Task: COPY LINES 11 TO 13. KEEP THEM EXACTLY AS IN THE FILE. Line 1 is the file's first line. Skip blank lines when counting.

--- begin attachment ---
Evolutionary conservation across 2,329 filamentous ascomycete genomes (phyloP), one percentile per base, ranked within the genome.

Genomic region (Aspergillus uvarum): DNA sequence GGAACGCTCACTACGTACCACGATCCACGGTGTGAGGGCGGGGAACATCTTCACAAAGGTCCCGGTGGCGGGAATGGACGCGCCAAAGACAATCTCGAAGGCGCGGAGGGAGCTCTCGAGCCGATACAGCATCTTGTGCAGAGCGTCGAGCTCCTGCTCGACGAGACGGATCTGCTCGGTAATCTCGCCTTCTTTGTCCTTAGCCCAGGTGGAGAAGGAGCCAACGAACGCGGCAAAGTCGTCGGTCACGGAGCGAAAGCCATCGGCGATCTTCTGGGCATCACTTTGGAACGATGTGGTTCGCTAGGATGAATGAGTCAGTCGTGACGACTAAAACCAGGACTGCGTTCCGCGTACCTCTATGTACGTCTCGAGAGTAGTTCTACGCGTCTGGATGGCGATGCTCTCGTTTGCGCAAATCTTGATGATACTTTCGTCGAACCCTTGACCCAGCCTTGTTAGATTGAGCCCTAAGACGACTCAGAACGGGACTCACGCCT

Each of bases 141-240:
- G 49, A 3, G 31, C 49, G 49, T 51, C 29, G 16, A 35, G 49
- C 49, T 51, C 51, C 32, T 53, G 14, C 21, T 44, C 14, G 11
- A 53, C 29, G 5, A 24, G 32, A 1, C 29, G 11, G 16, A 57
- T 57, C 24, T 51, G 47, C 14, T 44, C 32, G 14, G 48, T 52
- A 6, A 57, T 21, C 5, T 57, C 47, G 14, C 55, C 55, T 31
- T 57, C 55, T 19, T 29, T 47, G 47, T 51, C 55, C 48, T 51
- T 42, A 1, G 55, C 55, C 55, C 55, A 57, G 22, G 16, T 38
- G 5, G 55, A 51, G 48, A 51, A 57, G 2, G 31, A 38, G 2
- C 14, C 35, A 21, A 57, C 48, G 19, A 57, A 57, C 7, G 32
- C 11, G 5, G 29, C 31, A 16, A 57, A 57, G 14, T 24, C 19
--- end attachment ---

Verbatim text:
- G 5, G 55, A 51, G 48, A 51, A 57, G 2, G 31, A 38, G 2
- C 14, C 35, A 21, A 57, C 48, G 19, A 57, A 57, C 7, G 32
- C 11, G 5, G 29, C 31, A 16, A 57, A 57, G 14, T 24, C 19